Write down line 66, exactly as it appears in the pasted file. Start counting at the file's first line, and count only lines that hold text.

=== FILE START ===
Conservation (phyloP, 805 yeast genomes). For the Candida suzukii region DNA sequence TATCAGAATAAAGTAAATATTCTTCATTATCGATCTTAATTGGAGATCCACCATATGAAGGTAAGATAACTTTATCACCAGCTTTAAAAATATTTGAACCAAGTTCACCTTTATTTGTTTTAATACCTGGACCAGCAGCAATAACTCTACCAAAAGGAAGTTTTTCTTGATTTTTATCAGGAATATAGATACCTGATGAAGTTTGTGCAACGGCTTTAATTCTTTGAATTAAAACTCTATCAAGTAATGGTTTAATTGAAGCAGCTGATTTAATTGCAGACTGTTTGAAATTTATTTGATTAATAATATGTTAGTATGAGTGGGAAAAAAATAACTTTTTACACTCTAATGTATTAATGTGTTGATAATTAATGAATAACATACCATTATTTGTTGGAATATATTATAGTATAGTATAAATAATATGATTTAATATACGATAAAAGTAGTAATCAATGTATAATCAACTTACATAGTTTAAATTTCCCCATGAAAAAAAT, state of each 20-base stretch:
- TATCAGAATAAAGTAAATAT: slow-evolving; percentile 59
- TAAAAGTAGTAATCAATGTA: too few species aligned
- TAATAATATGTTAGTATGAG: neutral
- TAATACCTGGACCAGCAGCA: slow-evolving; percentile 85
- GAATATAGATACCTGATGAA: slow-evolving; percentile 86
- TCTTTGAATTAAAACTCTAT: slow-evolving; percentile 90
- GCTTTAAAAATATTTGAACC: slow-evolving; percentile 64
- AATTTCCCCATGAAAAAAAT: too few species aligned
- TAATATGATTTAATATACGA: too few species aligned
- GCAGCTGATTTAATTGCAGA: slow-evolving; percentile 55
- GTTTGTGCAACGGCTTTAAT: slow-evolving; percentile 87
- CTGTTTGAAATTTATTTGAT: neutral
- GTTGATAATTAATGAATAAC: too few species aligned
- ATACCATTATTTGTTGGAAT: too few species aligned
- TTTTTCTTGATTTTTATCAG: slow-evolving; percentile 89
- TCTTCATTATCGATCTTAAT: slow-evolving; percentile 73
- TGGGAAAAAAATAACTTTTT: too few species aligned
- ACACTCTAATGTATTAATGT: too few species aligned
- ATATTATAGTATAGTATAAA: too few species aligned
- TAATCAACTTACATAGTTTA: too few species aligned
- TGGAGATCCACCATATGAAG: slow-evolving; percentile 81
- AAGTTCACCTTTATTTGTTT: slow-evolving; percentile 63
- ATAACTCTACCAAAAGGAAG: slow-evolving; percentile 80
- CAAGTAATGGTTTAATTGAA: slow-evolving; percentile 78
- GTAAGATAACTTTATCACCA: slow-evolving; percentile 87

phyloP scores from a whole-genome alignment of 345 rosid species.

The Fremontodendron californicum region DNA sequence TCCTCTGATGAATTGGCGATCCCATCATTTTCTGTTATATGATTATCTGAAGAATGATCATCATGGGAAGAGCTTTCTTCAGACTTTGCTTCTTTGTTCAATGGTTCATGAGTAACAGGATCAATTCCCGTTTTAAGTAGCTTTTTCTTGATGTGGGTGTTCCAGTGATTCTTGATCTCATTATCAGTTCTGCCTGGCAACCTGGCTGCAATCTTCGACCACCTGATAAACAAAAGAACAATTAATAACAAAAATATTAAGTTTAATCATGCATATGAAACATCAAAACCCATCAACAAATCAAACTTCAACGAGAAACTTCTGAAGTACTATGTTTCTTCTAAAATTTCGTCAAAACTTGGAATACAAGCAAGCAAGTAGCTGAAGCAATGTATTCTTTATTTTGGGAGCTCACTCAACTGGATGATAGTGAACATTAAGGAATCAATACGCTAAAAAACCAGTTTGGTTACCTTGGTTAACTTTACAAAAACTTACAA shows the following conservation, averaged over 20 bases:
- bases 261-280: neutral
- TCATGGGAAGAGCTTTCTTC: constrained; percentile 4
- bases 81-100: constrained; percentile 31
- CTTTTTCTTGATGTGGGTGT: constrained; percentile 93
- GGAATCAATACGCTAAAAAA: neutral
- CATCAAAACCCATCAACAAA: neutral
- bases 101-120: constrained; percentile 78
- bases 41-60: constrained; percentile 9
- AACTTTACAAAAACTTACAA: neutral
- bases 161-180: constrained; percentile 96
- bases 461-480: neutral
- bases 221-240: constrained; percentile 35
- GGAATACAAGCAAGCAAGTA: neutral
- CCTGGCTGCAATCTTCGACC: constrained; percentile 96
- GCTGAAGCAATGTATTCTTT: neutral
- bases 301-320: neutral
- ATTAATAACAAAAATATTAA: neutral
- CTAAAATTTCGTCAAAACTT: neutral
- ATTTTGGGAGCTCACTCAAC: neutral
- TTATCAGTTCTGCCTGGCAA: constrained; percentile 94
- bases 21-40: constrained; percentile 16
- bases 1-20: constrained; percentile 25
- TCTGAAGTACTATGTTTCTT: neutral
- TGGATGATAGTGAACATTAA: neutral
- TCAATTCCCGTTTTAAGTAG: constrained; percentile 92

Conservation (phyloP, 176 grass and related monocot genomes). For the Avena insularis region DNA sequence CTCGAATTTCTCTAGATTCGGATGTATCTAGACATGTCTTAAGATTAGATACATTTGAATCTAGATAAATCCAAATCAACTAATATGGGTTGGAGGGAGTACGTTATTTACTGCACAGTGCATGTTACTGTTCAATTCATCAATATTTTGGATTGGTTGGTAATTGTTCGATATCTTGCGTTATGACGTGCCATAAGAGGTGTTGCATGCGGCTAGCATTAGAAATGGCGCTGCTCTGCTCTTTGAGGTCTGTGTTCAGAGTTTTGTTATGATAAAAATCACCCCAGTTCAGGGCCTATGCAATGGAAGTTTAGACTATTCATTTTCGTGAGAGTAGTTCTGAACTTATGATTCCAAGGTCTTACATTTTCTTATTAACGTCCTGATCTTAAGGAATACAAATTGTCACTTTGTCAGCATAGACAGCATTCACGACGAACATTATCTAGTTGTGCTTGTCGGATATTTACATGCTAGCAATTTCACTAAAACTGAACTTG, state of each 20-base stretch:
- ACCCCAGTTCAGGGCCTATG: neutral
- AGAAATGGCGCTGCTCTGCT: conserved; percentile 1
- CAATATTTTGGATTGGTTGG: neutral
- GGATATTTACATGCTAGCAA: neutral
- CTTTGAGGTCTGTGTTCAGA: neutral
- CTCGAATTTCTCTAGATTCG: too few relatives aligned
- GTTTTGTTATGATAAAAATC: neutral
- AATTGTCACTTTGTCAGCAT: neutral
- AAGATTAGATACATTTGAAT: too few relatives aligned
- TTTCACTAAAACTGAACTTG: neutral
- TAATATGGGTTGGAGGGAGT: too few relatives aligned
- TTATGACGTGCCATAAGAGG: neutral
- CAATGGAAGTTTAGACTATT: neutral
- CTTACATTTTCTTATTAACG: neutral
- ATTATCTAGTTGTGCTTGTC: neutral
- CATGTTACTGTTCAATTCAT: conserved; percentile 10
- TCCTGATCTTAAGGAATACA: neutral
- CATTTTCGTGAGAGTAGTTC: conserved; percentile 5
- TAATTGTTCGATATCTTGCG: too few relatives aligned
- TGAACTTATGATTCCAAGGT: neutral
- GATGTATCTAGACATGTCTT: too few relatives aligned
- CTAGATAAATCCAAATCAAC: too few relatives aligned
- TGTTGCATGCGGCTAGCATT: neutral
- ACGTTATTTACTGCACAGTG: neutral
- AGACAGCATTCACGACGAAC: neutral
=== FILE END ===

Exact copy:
- TTATGACGTGCCATAAGAGG: neutral